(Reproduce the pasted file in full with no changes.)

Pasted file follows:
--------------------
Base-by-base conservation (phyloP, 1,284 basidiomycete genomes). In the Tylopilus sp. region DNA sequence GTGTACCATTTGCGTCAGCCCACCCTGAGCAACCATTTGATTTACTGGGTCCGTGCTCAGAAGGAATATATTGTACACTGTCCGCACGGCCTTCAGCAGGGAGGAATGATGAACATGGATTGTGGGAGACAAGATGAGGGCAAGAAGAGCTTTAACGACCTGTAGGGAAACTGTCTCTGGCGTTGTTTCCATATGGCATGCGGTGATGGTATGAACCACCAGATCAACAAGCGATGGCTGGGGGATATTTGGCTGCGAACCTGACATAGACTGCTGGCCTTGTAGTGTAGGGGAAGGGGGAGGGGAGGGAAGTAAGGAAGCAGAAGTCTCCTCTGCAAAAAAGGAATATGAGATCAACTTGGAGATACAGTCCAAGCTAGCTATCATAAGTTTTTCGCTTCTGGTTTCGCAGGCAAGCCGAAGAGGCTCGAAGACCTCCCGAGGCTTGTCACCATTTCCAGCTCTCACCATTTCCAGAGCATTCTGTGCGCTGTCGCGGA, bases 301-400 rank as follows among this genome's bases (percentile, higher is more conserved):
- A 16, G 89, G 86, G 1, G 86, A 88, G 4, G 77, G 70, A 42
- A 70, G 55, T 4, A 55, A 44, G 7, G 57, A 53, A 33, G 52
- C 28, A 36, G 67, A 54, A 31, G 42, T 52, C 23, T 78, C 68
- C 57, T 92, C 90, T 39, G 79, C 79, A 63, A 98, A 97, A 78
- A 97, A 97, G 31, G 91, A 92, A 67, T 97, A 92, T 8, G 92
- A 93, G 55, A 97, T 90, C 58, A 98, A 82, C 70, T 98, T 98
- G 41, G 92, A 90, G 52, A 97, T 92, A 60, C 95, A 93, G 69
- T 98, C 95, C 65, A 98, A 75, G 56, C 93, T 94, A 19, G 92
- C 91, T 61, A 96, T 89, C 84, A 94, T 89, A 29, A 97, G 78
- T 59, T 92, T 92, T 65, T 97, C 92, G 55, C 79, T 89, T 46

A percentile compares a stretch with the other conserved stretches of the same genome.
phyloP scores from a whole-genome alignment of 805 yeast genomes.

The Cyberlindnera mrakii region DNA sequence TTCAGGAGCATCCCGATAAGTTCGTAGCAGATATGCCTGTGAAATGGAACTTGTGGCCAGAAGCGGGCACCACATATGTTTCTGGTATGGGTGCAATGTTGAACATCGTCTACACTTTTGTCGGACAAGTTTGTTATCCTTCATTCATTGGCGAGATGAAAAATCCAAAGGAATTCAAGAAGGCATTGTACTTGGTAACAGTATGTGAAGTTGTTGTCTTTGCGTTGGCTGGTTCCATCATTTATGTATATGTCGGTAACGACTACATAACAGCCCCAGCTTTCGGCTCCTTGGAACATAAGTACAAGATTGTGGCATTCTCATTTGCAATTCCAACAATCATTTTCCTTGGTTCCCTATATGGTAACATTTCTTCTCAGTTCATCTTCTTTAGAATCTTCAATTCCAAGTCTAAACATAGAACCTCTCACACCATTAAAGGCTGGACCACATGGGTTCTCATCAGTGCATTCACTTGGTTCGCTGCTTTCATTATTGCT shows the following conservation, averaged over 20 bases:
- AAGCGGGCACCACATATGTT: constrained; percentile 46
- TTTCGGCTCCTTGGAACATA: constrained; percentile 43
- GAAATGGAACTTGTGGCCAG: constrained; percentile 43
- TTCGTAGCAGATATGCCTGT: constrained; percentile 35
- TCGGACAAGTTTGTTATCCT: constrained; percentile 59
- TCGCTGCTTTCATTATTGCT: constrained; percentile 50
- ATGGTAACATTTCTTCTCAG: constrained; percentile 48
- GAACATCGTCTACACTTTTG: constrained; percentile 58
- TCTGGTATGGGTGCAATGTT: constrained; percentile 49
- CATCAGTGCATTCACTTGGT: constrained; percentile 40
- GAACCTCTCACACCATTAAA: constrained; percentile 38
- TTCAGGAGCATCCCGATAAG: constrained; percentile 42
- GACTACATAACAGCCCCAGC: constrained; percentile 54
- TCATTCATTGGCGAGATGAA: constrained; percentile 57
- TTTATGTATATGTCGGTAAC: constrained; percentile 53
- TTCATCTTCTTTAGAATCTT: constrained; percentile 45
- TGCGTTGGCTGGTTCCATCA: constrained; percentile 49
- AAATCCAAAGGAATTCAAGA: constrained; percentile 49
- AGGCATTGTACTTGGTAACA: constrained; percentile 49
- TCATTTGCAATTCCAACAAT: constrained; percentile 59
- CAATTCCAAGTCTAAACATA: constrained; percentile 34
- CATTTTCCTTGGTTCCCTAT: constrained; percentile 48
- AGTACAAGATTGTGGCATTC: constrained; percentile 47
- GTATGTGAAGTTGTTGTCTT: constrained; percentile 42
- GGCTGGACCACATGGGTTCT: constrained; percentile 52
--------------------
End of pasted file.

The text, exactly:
Base-by-base conservation (phyloP, 1,284 basidiomycete genomes). In the Tylopilus sp. region DNA sequence GTGTACCATTTGCGTCAGCCCACCCTGAGCAACCATTTGATTTACTGGGTCCGTGCTCAGAAGGAATATATTGTACACTGTCCGCACGGCCTTCAGCAGGGAGGAATGATGAACATGGATTGTGGGAGACAAGATGAGGGCAAGAAGAGCTTTAACGACCTGTAGGGAAACTGTCTCTGGCGTTGTTTCCATATGGCATGCGGTGATGGTATGAACCACCAGATCAACAAGCGATGGCTGGGGGATATTTGGCTGCGAACCTGACATAGACTGCTGGCCTTGTAGTGTAGGGGAAGGGGGAGGGGAGGGAAGTAAGGAAGCAGAAGTCTCCTCTGCAAAAAAGGAATATGAGATCAACTTGGAGATACAGTCCAAGCTAGCTATCATAAGTTTTTCGCTTCTGGTTTCGCAGGCAAGCCGAAGAGGCTCGAAGACCTCCCGAGGCTTGTCACCATTTCCAGCTCTCACCATTTCCAGAGCATTCTGTGCGCTGTCGCGGA, bases 301-400 rank as follows among this genome's bases (percentile, higher is more conserved):
- A 16, G 89, G 86, G 1, G 86, A 88, G 4, G 77, G 70, A 42
- A 70, G 55, T 4, A 55, A 44, G 7, G 57, A 53, A 33, G 52
- C 28, A 36, G 67, A 54, A 31, G 42, T 52, C 23, T 78, C 68
- C 57, T 92, C 90, T 39, G 79, C 79, A 63, A 98, A 97, A 78
- A 97, A 97, G 31, G 91, A 92, A 67, T 97, A 92, T 8, G 92
- A 93, G 55, A 97, T 90, C 58, A 98, A 82, C 70, T 98, T 98
- G 41, G 92, A 90, G 52, A 97, T 92, A 60, C 95, A 93, G 69
- T 98, C 95, C 65, A 98, A 75, G 56, C 93, T 94, A 19, G 92
- C 91, T 61, A 96, T 89, C 84, A 94, T 89, A 29, A 97, G 78
- T 59, T 92, T 92, T 65, T 97, C 92, G 55, C 79, T 89, T 46

A percentile compares a stretch with the other conserved stretches of the same genome.
phyloP scores from a whole-genome alignment of 805 yeast genomes.

The Cyberlindnera mrakii region DNA sequence TTCAGGAGCATCCCGATAAGTTCGTAGCAGATATGCCTGTGAAATGGAACTTGTGGCCAGAAGCGGGCACCACATATGTTTCTGGTATGGGTGCAATGTTGAACATCGTCTACACTTTTGTCGGACAAGTTTGTTATCCTTCATTCATTGGCGAGATGAAAAATCCAAAGGAATTCAAGAAGGCATTGTACTTGGTAACAGTATGTGAAGTTGTTGTCTTTGCGTTGGCTGGTTCCATCATTTATGTATATGTCGGTAACGACTACATAACAGCCCCAGCTTTCGGCTCCTTGGAACATAAGTACAAGATTGTGGCATTCTCATTTGCAATTCCAACAATCATTTTCCTTGGTTCCCTATATGGTAACATTTCTTCTCAGTTCATCTTCTTTAGAATCTTCAATTCCAAGTCTAAACATAGAACCTCTCACACCATTAAAGGCTGGACCACATGGGTTCTCATCAGTGCATTCACTTGGTTCGCTGCTTTCATTATTGCT shows the following conservation, averaged over 20 bases:
- AAGCGGGCACCACATATGTT: constrained; percentile 46
- TTTCGGCTCCTTGGAACATA: constrained; percentile 43
- GAAATGGAACTTGTGGCCAG: constrained; percentile 43
- TTCGTAGCAGATATGCCTGT: constrained; percentile 35
- TCGGACAAGTTTGTTATCCT: constrained; percentile 59
- TCGCTGCTTTCATTATTGCT: constrained; percentile 50
- ATGGTAACATTTCTTCTCAG: constrained; percentile 48
- GAACATCGTCTACACTTTTG: constrained; percentile 58
- TCTGGTATGGGTGCAATGTT: constrained; percentile 49
- CATCAGTGCATTCACTTGGT: constrained; percentile 40
- GAACCTCTCACACCATTAAA: constrained; percentile 38
- TTCAGGAGCATCCCGATAAG: constrained; percentile 42
- GACTACATAACAGCCCCAGC: constrained; percentile 54
- TCATTCATTGGCGAGATGAA: constrained; percentile 57
- TTTATGTATATGTCGGTAAC: constrained; percentile 53
- TTCATCTTCTTTAGAATCTT: constrained; percentile 45
- TGCGTTGGCTGGTTCCATCA: constrained; percentile 49
- AAATCCAAAGGAATTCAAGA: constrained; percentile 49
- AGGCATTGTACTTGGTAACA: constrained; percentile 49
- TCATTTGCAATTCCAACAAT: constrained; percentile 59
- CAATTCCAAGTCTAAACATA: constrained; percentile 34
- CATTTTCCTTGGTTCCCTAT: constrained; percentile 48
- AGTACAAGATTGTGGCATTC: constrained; percentile 47
- GTATGTGAAGTTGTTGTCTT: constrained; percentile 42
- GGCTGGACCACATGGGTTCT: constrained; percentile 52